As the search continues for the missing Titanic sub in the North Atlantic with five people onboard, sonar picked up banging sounds on Tuesday from underneath the water.
According to an internal US government memo on the search, crews detected banging sounds every 30 minutes – and four hours later, after additional sonar devices were deployed, banging was still heard,
“Additional acoustic feedback was heard and will assist in vectoring surface assets and also indicating continued hope of survivors,” a later update reads.
The report comes amid a multinational race against time to find the submersible and its five passengers before their oxygen runs out.
Massive search for missing Titanic sub
As the massive search stretched into its third day, more ships and aircraft have joined the mission.
A spokesperson for the US Navy said, according to CNN, that the military is sending experts and a “Flyaway Deep Ocean Salvage System” to help in the rescue mission for the commercial submersible, which disappeared Sunday morning and as of Tuesday night, had just over 30 hours of oxygen left.
The submersible, known as “Titan,” was carrying one pilot and four “mission specialists” when it lost contact with its mother ship about 1 hour and 45 minutes into its descent, authorities said. Titan is roughly the size of a minivan and is equipped with repurposed everyday items, including a video game controller used to steer.
British-Pakistani businessman Shahzada Dawood and his son Suleman are on board, along with British billionaire explorer Hamish Harding.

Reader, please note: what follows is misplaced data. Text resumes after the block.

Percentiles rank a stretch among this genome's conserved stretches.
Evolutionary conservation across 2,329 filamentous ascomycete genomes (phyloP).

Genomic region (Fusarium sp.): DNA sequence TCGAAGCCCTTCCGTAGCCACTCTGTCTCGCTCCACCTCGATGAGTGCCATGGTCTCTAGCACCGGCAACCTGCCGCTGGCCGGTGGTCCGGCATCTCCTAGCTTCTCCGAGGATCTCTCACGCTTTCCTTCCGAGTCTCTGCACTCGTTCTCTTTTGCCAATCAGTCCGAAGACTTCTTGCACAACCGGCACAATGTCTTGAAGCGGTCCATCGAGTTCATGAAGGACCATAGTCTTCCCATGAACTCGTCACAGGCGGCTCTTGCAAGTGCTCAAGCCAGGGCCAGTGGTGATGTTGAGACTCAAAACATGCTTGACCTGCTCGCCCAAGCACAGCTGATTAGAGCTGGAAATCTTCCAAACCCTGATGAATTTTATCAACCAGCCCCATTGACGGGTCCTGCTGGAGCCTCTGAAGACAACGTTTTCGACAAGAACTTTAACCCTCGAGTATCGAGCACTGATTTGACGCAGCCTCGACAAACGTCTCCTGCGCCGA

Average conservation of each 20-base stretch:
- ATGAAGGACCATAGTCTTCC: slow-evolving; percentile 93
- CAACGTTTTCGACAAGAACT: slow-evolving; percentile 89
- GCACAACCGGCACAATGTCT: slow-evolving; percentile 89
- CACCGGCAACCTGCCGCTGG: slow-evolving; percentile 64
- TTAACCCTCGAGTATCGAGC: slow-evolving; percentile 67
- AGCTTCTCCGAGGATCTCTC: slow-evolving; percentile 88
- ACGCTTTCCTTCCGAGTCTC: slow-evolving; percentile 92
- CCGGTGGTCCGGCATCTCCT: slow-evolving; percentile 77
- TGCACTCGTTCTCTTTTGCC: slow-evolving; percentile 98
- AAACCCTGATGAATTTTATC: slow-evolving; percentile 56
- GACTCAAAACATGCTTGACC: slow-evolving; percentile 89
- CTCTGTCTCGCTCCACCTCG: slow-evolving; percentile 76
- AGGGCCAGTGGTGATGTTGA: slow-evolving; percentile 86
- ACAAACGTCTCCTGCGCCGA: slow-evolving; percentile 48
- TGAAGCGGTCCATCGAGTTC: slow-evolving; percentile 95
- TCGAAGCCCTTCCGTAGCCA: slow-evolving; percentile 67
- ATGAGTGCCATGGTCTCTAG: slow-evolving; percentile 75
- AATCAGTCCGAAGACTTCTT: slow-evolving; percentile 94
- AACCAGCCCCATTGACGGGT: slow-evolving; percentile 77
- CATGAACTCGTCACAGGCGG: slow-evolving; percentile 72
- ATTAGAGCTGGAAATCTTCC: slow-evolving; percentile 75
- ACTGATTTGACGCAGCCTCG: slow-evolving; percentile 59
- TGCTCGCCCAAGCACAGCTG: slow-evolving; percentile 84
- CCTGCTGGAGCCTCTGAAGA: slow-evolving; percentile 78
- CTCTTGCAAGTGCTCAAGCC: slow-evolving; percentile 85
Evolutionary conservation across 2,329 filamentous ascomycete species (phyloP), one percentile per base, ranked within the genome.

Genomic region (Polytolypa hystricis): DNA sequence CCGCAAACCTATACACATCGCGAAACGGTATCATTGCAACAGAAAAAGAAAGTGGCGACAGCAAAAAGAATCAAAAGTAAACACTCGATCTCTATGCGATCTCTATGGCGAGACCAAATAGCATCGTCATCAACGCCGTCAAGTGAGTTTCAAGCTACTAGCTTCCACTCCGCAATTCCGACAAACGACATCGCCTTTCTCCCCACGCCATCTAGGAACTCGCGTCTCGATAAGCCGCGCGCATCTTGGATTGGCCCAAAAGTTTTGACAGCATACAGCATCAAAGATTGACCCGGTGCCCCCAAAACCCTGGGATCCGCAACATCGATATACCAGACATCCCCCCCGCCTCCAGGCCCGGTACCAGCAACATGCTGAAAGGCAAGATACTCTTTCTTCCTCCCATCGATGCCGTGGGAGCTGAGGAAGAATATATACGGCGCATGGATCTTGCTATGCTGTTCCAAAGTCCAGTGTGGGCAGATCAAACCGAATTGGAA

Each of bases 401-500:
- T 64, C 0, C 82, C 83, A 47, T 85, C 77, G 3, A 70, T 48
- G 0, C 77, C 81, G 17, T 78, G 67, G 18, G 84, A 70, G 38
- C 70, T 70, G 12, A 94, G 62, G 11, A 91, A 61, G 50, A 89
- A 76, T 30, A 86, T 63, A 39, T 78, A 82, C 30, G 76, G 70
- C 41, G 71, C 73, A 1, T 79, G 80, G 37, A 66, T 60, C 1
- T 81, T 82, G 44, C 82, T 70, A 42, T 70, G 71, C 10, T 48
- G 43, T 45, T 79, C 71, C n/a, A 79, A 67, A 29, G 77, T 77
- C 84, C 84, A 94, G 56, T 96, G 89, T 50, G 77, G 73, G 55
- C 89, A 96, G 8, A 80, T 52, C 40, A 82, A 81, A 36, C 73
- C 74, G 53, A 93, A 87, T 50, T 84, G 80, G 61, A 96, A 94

Submersible vehicles will occasionally take tourists underwater to visit the wreckage of the famous Titanic. The supposedly “unsinkable” Titanic infamously sank in 1912 leading to the deaths of more than 1,500 people.
Hope decreases with each passing day
Hope that the missing submersible will be found on the ocean’s surface decreases with each passing day, Prof Stefan Williams, University of Sydney director digital sciences initiative, told The Guardian.
The best case scenario is that the sub has had a malfunction of its communication and tracking equipment and has made its way back to the surface, he said.
If it is floating on the surface, and the aerial survey and ships in the vicinity can find it in the next day or so, then they would seek to open the sub and free the crew.
However, Williams says this outcome is not guaranteed.
Given that it is now well beyond the sub’s intended dive time and that searches have been underway for several days, this scenario is looking increasingly unlikely.
There is still some hope that the submersible will be found on the surface, but it decreases with each passing day.
A lack of evidence of the sub on the surface means it is possible that it has suffered a catastrophic failure of one of its systems, Williams said.
“This might include the complete failure of the pressure vessel housing the crew or potentially some other failure of the submersible’s systems which has prevented them from surfacing.”